ISLAMABAD: Over the past decade, Pakistani religious minorities have shown a greater tendency towards leaving Pakistan.
The outcome of a most recent high-profiled; Rimsha Masih’s blasphemy case persists overlooking deteriorating improvised tents pitched close to a Christian cemetery in the capital, is the most obvious manifestation of this relocating trend. These are the ones who fled their homes immediate after the row of false accusations of blasphemy. These displaced Christians have now started to drift back, where most of them economizing out a living either as domestic workers or daily-wagers in the city.
Whereas, the so-called respondent of the commotion, Rimsha is attending school in Canada, as she or her family very unlikely ever to return to her homeland Pakistan again.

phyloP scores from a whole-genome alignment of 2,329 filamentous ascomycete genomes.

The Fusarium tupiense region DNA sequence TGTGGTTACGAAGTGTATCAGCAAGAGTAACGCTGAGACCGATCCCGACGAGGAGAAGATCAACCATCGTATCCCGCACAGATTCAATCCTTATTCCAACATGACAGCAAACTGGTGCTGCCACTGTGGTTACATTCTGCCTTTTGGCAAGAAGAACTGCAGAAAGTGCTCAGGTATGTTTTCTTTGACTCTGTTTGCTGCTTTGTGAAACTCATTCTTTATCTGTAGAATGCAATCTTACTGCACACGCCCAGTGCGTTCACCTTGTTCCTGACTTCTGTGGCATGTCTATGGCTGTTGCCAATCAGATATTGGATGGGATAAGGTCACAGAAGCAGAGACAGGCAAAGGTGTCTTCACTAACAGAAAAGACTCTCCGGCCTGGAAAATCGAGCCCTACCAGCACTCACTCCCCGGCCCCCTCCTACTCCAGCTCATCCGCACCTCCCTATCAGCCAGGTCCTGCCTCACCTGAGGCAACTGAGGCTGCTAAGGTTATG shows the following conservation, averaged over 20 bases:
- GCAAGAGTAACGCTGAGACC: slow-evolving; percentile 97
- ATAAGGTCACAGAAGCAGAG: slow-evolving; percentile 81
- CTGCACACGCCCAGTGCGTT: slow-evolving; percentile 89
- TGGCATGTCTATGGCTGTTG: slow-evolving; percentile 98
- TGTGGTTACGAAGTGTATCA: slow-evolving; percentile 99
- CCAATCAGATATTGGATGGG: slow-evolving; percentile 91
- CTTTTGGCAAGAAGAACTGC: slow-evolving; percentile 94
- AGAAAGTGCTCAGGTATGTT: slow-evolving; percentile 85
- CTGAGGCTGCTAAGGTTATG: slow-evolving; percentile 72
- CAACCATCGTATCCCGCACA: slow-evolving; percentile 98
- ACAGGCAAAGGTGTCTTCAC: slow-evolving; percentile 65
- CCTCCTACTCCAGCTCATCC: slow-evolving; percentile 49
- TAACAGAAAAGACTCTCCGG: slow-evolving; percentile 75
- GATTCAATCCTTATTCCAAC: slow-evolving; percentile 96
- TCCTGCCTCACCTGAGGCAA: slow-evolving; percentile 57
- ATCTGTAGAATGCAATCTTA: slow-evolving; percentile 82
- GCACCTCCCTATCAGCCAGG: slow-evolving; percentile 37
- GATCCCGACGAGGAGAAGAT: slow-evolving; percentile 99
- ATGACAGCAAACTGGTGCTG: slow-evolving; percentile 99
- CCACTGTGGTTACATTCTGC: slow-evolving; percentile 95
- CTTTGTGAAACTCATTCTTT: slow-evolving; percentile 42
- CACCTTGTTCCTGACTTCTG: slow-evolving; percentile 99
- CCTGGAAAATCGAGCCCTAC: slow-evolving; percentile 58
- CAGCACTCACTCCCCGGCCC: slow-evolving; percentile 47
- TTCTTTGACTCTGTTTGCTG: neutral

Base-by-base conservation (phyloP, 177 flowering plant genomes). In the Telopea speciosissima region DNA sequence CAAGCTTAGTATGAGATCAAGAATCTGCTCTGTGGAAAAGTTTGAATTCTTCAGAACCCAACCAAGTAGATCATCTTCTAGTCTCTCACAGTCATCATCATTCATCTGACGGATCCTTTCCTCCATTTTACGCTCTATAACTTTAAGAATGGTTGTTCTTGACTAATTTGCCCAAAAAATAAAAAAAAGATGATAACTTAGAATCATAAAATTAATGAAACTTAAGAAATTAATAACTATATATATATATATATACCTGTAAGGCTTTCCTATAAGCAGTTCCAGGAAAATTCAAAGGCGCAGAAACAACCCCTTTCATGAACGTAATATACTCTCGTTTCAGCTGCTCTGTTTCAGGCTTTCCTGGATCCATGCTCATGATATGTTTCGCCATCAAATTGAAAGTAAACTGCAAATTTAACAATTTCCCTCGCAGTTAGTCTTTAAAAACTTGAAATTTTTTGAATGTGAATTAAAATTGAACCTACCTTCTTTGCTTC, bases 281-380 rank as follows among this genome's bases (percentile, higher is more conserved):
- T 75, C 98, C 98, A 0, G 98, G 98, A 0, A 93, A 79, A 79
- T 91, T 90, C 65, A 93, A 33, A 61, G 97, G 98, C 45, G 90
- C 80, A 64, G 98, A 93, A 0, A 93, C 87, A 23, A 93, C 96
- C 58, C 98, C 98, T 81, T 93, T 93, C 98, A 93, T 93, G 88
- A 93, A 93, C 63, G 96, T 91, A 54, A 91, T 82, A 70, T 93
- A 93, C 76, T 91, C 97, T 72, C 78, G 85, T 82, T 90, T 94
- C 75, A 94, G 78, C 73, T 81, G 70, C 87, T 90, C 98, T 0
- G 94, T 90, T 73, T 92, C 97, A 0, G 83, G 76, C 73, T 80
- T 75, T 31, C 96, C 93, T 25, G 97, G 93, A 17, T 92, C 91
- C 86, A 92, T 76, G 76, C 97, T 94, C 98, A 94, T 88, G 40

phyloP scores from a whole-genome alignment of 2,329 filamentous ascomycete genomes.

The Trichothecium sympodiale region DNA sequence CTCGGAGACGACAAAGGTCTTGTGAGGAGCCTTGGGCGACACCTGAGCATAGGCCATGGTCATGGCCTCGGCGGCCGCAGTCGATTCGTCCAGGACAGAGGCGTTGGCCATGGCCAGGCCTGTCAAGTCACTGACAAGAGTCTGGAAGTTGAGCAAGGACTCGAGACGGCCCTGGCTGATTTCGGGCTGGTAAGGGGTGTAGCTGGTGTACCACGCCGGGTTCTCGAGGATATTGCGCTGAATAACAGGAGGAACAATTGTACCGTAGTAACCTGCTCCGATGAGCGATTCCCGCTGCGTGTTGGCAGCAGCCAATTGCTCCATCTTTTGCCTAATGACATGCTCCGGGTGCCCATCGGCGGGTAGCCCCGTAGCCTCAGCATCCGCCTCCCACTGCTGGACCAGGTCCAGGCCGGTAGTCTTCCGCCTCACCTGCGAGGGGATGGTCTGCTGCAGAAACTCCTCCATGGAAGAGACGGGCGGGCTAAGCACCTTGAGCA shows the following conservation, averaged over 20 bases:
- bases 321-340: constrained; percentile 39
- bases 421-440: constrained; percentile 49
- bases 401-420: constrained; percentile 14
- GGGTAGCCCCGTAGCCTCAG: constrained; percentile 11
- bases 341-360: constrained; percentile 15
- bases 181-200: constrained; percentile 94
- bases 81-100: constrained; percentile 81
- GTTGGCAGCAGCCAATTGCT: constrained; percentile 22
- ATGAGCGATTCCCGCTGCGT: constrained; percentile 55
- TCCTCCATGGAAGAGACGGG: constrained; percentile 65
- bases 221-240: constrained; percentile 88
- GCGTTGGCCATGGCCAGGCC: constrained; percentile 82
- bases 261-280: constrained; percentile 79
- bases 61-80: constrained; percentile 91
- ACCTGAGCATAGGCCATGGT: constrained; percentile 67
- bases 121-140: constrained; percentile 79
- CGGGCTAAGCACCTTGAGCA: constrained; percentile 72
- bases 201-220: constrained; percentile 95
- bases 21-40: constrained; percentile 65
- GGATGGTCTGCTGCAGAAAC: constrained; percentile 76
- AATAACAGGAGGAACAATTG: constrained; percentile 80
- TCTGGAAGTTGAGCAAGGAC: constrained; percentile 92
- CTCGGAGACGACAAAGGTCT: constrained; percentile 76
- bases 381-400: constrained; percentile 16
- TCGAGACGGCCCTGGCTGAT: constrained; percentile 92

Adding to fuel to the fire; Chief Minister Khattak speaking in the provincial assembly last week said that henceforward sanitary worker jobs…cleaning roads, drains and sewers…would only be given to members of religious minorities and scheduled castes. Muslims need not apply thus announcing a dreary fortune for the religious minorities in the province.
However, not overlooking the Muslim minority groups that are being murdered in thousands every year, victims of a sectarian rivalry that shows no sign of fading or much by way of interference by the state to restrain the activities of those who kill with total liberty. The Christian leaders have quite appropriately protested and condemned CM Khattak’s words. At a stroke he has characterized Christians and other religious minorities as second-class citizens of Pakistan- undeserving of anything but the least of unskilled tasks. He cannot take back his words nor will apology ever clarify his tarnished image.
Across the country, Christian doctors, nurses, teachers, civil servants, businessmen and other Christian women will question themselves what might be the criteria for seeking asylum in Canada, or the UK, or Scandinavian countries.